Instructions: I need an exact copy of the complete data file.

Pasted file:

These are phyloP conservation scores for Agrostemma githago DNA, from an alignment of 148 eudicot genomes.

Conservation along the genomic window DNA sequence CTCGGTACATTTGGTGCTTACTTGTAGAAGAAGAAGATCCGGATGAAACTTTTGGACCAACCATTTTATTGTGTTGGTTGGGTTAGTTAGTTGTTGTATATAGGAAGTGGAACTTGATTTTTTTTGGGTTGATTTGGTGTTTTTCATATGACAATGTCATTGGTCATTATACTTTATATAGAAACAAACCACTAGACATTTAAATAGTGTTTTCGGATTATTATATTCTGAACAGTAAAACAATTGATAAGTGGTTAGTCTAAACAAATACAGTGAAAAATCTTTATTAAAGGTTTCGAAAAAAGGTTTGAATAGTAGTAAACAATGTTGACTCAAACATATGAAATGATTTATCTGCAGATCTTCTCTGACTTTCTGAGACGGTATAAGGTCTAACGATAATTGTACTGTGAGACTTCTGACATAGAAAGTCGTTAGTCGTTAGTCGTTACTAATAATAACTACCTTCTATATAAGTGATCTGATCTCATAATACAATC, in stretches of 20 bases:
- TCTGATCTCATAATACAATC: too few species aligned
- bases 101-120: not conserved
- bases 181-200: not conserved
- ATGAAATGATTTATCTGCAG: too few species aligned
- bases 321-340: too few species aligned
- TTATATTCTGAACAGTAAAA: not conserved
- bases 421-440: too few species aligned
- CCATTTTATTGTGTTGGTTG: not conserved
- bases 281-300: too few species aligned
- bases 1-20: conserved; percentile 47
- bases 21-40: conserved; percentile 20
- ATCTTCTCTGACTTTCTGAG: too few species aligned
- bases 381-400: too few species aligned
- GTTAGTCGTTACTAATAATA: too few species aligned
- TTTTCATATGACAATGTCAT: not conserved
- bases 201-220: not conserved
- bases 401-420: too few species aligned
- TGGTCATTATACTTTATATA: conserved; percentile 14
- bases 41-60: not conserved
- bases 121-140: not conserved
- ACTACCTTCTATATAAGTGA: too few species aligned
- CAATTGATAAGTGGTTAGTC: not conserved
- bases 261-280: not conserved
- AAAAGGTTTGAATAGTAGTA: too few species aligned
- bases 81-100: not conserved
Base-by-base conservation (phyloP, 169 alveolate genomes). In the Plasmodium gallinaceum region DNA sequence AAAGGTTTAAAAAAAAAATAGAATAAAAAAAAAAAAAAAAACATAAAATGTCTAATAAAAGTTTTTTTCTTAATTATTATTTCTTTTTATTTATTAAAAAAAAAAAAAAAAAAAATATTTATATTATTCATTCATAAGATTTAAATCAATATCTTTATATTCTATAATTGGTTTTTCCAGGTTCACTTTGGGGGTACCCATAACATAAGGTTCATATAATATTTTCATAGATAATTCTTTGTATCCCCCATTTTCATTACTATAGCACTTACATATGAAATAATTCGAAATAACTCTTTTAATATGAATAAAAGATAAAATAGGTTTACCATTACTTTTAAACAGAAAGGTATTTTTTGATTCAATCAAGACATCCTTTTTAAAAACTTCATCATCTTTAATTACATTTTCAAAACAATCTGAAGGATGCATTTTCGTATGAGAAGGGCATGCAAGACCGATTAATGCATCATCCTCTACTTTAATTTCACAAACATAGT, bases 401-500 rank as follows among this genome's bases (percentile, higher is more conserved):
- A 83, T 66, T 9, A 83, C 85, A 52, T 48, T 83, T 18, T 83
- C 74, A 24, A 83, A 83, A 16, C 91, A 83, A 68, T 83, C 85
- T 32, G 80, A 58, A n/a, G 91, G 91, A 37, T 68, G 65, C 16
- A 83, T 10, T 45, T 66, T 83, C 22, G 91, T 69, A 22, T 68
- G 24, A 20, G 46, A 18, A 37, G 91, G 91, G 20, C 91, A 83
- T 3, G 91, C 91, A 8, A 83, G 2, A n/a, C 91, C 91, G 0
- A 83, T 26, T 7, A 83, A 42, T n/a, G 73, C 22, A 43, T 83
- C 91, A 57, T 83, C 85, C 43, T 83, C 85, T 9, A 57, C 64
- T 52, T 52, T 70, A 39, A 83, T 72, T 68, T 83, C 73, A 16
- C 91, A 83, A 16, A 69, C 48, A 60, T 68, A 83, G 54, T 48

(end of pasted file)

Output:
These are phyloP conservation scores for Agrostemma githago DNA, from an alignment of 148 eudicot genomes.

Conservation along the genomic window DNA sequence CTCGGTACATTTGGTGCTTACTTGTAGAAGAAGAAGATCCGGATGAAACTTTTGGACCAACCATTTTATTGTGTTGGTTGGGTTAGTTAGTTGTTGTATATAGGAAGTGGAACTTGATTTTTTTTGGGTTGATTTGGTGTTTTTCATATGACAATGTCATTGGTCATTATACTTTATATAGAAACAAACCACTAGACATTTAAATAGTGTTTTCGGATTATTATATTCTGAACAGTAAAACAATTGATAAGTGGTTAGTCTAAACAAATACAGTGAAAAATCTTTATTAAAGGTTTCGAAAAAAGGTTTGAATAGTAGTAAACAATGTTGACTCAAACATATGAAATGATTTATCTGCAGATCTTCTCTGACTTTCTGAGACGGTATAAGGTCTAACGATAATTGTACTGTGAGACTTCTGACATAGAAAGTCGTTAGTCGTTAGTCGTTACTAATAATAACTACCTTCTATATAAGTGATCTGATCTCATAATACAATC, in stretches of 20 bases:
- TCTGATCTCATAATACAATC: too few species aligned
- bases 101-120: not conserved
- bases 181-200: not conserved
- ATGAAATGATTTATCTGCAG: too few species aligned
- bases 321-340: too few species aligned
- TTATATTCTGAACAGTAAAA: not conserved
- bases 421-440: too few species aligned
- CCATTTTATTGTGTTGGTTG: not conserved
- bases 281-300: too few species aligned
- bases 1-20: conserved; percentile 47
- bases 21-40: conserved; percentile 20
- ATCTTCTCTGACTTTCTGAG: too few species aligned
- bases 381-400: too few species aligned
- GTTAGTCGTTACTAATAATA: too few species aligned
- TTTTCATATGACAATGTCAT: not conserved
- bases 201-220: not conserved
- bases 401-420: too few species aligned
- TGGTCATTATACTTTATATA: conserved; percentile 14
- bases 41-60: not conserved
- bases 121-140: not conserved
- ACTACCTTCTATATAAGTGA: too few species aligned
- CAATTGATAAGTGGTTAGTC: not conserved
- bases 261-280: not conserved
- AAAAGGTTTGAATAGTAGTA: too few species aligned
- bases 81-100: not conserved
Base-by-base conservation (phyloP, 169 alveolate genomes). In the Plasmodium gallinaceum region DNA sequence AAAGGTTTAAAAAAAAAATAGAATAAAAAAAAAAAAAAAAACATAAAATGTCTAATAAAAGTTTTTTTCTTAATTATTATTTCTTTTTATTTATTAAAAAAAAAAAAAAAAAAAATATTTATATTATTCATTCATAAGATTTAAATCAATATCTTTATATTCTATAATTGGTTTTTCCAGGTTCACTTTGGGGGTACCCATAACATAAGGTTCATATAATATTTTCATAGATAATTCTTTGTATCCCCCATTTTCATTACTATAGCACTTACATATGAAATAATTCGAAATAACTCTTTTAATATGAATAAAAGATAAAATAGGTTTACCATTACTTTTAAACAGAAAGGTATTTTTTGATTCAATCAAGACATCCTTTTTAAAAACTTCATCATCTTTAATTACATTTTCAAAACAATCTGAAGGATGCATTTTCGTATGAGAAGGGCATGCAAGACCGATTAATGCATCATCCTCTACTTTAATTTCACAAACATAGT, bases 401-500 rank as follows among this genome's bases (percentile, higher is more conserved):
- A 83, T 66, T 9, A 83, C 85, A 52, T 48, T 83, T 18, T 83
- C 74, A 24, A 83, A 83, A 16, C 91, A 83, A 68, T 83, C 85
- T 32, G 80, A 58, A n/a, G 91, G 91, A 37, T 68, G 65, C 16
- A 83, T 10, T 45, T 66, T 83, C 22, G 91, T 69, A 22, T 68
- G 24, A 20, G 46, A 18, A 37, G 91, G 91, G 20, C 91, A 83
- T 3, G 91, C 91, A 8, A 83, G 2, A n/a, C 91, C 91, G 0
- A 83, T 26, T 7, A 83, A 42, T n/a, G 73, C 22, A 43, T 83
- C 91, A 57, T 83, C 85, C 43, T 83, C 85, T 9, A 57, C 64
- T 52, T 52, T 70, A 39, A 83, T 72, T 68, T 83, C 73, A 16
- C 91, A 83, A 16, A 69, C 48, A 60, T 68, A 83, G 54, T 48